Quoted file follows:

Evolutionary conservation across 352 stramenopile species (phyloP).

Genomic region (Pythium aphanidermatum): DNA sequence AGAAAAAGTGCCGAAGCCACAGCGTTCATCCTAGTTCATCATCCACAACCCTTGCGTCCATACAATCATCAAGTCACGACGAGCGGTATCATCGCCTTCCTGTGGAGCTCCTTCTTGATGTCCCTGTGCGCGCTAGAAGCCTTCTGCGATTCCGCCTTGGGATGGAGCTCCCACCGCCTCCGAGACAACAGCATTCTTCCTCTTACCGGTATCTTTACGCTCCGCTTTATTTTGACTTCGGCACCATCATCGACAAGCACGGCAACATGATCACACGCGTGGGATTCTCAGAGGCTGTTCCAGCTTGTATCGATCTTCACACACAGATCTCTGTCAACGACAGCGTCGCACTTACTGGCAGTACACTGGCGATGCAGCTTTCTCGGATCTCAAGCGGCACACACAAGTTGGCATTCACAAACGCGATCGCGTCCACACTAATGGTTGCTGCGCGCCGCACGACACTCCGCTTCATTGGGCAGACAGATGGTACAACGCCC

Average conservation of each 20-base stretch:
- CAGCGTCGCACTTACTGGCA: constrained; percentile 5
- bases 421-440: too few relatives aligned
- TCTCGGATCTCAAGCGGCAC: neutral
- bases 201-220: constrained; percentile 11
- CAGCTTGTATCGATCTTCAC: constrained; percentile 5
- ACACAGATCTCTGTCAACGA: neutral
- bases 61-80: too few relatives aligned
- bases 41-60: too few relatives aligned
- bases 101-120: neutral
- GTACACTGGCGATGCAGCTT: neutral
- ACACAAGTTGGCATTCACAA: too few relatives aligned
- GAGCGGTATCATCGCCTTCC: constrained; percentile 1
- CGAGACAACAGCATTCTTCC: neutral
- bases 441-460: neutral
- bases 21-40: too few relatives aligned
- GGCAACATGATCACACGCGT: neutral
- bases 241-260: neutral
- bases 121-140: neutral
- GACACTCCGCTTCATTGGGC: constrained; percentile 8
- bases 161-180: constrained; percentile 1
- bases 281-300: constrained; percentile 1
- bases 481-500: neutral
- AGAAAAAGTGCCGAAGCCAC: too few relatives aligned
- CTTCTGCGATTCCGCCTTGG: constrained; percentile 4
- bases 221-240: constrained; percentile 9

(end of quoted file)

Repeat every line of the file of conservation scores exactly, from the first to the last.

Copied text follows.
Evolutionary conservation across 352 stramenopile species (phyloP).

Genomic region (Pythium aphanidermatum): DNA sequence AGAAAAAGTGCCGAAGCCACAGCGTTCATCCTAGTTCATCATCCACAACCCTTGCGTCCATACAATCATCAAGTCACGACGAGCGGTATCATCGCCTTCCTGTGGAGCTCCTTCTTGATGTCCCTGTGCGCGCTAGAAGCCTTCTGCGATTCCGCCTTGGGATGGAGCTCCCACCGCCTCCGAGACAACAGCATTCTTCCTCTTACCGGTATCTTTACGCTCCGCTTTATTTTGACTTCGGCACCATCATCGACAAGCACGGCAACATGATCACACGCGTGGGATTCTCAGAGGCTGTTCCAGCTTGTATCGATCTTCACACACAGATCTCTGTCAACGACAGCGTCGCACTTACTGGCAGTACACTGGCGATGCAGCTTTCTCGGATCTCAAGCGGCACACACAAGTTGGCATTCACAAACGCGATCGCGTCCACACTAATGGTTGCTGCGCGCCGCACGACACTCCGCTTCATTGGGCAGACAGATGGTACAACGCCC

Average conservation of each 20-base stretch:
- CAGCGTCGCACTTACTGGCA: constrained; percentile 5
- bases 421-440: too few relatives aligned
- TCTCGGATCTCAAGCGGCAC: neutral
- bases 201-220: constrained; percentile 11
- CAGCTTGTATCGATCTTCAC: constrained; percentile 5
- ACACAGATCTCTGTCAACGA: neutral
- bases 61-80: too few relatives aligned
- bases 41-60: too few relatives aligned
- bases 101-120: neutral
- GTACACTGGCGATGCAGCTT: neutral
- ACACAAGTTGGCATTCACAA: too few relatives aligned
- GAGCGGTATCATCGCCTTCC: constrained; percentile 1
- CGAGACAACAGCATTCTTCC: neutral
- bases 441-460: neutral
- bases 21-40: too few relatives aligned
- GGCAACATGATCACACGCGT: neutral
- bases 241-260: neutral
- bases 121-140: neutral
- GACACTCCGCTTCATTGGGC: constrained; percentile 8
- bases 161-180: constrained; percentile 1
- bases 281-300: constrained; percentile 1
- bases 481-500: neutral
- AGAAAAAGTGCCGAAGCCAC: too few relatives aligned
- CTTCTGCGATTCCGCCTTGG: constrained; percentile 4
- bases 221-240: constrained; percentile 9